I have stretched out my hands unto Thee.@Psalm 88:9
Hans G. Nägeli (1773–1836)

Charles Wesley, A Collection of Psalms and Hymns 1741.

Naomi Hans G. Nägeli; arranged by Lowell Mason, 1836 (🔊 pdf nwc).

This was the hymn John Downes gave out on Friday, November 4, 1774, when death seized him in West Street Chapel, London. Wesley took great pride in this preacher’s mechanical genius, and in the portrait which Downes made of him. In the afternoon before his appointment, Downes said, ‘I feel such a love to the people of West Street, that I would be content to die with them. I do not find myself very well; but I must be with them this evening.’ His text was ‘Come unto Me, all ye that labour and are heavy laden,’ and great power attended the message; but when he had spoken for ten minutes his strength was gone, and he gave out the lines—

Father, I stretch my hands to Thee,
No other help I know.

His voice failed. He fell on his knees, as if he intended to pray, ‘but he could not be heard.’ The Preachers who were present raised him up and bore him to bed, where he soon breathed his last breath. He was only fifty-two.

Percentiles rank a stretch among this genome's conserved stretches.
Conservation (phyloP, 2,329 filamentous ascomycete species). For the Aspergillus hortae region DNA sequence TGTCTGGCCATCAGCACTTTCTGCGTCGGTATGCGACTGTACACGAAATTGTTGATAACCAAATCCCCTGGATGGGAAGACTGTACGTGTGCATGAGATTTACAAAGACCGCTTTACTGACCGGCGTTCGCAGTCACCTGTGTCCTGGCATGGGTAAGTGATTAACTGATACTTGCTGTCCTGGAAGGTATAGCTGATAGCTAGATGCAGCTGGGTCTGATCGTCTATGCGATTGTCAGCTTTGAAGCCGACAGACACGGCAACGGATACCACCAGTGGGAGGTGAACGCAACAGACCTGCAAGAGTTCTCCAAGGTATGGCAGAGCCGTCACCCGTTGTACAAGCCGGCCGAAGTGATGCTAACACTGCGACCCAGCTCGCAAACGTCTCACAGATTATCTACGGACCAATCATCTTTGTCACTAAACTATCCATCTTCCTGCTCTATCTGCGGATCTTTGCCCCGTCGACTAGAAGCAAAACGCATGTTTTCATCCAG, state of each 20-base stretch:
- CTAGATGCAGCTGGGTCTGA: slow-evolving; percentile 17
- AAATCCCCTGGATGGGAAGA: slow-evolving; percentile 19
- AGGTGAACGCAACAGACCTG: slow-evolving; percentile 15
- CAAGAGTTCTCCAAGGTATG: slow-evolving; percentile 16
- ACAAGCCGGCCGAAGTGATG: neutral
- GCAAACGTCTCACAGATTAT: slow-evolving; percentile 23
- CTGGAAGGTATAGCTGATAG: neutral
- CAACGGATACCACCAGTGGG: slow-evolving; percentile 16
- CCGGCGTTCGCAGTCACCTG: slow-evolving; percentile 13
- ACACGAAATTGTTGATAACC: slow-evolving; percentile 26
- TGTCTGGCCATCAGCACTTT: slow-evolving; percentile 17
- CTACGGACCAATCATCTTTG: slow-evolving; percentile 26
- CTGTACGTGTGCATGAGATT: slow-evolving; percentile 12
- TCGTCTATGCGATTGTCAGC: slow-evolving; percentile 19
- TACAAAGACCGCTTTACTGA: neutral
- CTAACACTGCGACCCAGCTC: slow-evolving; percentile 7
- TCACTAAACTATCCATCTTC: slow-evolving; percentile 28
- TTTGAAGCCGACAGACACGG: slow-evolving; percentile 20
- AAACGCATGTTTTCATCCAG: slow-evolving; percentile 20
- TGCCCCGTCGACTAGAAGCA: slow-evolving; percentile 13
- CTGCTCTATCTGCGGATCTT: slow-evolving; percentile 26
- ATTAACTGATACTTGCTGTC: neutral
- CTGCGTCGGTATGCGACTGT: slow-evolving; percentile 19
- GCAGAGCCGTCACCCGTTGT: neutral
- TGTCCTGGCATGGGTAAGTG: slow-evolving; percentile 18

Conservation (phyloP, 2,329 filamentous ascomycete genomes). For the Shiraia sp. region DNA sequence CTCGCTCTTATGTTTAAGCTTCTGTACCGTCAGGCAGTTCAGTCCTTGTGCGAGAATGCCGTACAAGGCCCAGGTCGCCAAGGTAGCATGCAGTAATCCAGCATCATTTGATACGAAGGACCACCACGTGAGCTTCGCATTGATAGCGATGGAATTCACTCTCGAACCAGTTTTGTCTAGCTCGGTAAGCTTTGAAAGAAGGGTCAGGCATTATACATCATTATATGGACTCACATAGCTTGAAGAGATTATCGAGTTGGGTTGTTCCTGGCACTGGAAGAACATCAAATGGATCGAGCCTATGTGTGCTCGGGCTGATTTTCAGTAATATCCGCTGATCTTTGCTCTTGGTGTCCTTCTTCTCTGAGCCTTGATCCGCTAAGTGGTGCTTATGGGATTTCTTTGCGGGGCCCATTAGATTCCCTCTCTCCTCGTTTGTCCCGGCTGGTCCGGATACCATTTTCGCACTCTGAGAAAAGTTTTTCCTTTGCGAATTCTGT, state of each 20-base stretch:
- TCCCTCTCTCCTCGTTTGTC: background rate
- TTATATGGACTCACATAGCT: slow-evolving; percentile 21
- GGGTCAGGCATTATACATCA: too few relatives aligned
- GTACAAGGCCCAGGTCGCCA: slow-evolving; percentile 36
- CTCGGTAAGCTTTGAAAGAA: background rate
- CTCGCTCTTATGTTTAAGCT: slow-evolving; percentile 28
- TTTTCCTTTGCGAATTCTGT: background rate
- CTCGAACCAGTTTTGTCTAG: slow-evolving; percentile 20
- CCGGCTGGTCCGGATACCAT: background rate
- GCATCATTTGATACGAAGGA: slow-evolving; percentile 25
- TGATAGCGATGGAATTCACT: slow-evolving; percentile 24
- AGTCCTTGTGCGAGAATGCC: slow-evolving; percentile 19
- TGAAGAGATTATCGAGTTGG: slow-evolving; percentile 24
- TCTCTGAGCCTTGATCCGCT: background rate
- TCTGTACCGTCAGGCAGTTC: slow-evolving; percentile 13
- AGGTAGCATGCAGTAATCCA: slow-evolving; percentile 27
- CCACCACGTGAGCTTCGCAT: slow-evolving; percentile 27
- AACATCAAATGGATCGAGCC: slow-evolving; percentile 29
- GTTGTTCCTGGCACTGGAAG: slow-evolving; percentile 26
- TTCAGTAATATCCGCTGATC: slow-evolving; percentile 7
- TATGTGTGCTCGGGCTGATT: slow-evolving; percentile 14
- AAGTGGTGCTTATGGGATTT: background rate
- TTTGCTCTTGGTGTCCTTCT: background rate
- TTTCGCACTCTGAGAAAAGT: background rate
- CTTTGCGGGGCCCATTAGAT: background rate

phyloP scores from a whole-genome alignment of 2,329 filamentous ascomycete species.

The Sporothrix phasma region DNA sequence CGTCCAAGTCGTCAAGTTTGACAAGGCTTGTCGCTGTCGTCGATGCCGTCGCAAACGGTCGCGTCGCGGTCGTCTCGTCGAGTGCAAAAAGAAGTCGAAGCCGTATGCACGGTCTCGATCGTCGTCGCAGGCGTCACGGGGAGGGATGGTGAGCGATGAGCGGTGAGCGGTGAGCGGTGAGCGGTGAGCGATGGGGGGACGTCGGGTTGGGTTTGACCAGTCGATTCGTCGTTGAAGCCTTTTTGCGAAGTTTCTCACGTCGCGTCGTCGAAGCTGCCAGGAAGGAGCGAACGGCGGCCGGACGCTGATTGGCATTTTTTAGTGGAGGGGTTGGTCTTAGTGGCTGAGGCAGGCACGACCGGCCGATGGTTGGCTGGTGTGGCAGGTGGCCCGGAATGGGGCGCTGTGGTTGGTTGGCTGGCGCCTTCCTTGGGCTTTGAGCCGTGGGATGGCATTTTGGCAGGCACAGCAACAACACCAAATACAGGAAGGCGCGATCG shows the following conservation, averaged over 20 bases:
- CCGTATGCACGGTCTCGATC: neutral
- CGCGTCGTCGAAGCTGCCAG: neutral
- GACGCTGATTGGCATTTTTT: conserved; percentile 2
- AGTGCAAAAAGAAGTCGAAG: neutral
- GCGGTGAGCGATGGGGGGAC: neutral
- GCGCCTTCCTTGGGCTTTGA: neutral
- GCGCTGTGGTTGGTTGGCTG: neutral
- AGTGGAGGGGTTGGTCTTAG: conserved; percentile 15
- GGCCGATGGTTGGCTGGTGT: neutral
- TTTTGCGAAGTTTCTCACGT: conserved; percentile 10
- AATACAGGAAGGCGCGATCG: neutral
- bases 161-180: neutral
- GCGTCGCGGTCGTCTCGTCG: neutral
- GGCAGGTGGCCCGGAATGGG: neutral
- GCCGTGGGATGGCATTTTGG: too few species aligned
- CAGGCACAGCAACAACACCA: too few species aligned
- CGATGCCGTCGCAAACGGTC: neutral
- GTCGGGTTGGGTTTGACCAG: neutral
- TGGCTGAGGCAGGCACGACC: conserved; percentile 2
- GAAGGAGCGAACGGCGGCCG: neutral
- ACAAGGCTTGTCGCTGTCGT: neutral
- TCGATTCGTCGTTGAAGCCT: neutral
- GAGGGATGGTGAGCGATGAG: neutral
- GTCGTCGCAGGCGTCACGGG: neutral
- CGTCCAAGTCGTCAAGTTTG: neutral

Telford, pp. 228–29

Charles Wesley (1707–1788)

Father, I stretch my hands to Thee,
No other help I know;
If Thou withdraw Thyself from me,
Ah! whither shall I go?

What did Thine only Son endure,
Before I drew my breath?
What pain, what labor, to secure
My soul from endless death!

O Jesus, could I this believe,
I now should feel Thy power;
Now my poor soul Thou wouldst retrieve,
Nor let me wait one hour.

Surely Thou canst not let me die;
O speak, and I shall live;
And here I will unwearied lie,
Till Thou Thy Spirit give.

Author of faith, to Thee I lift
My weary, longing eyes:
O let me now receive that gift!
My soul without it dies!

The worst of sinners would rejoice,
Could they but see Thy face:
O, let me hear Thy quickening voice,
And taste Thy pardoning grace.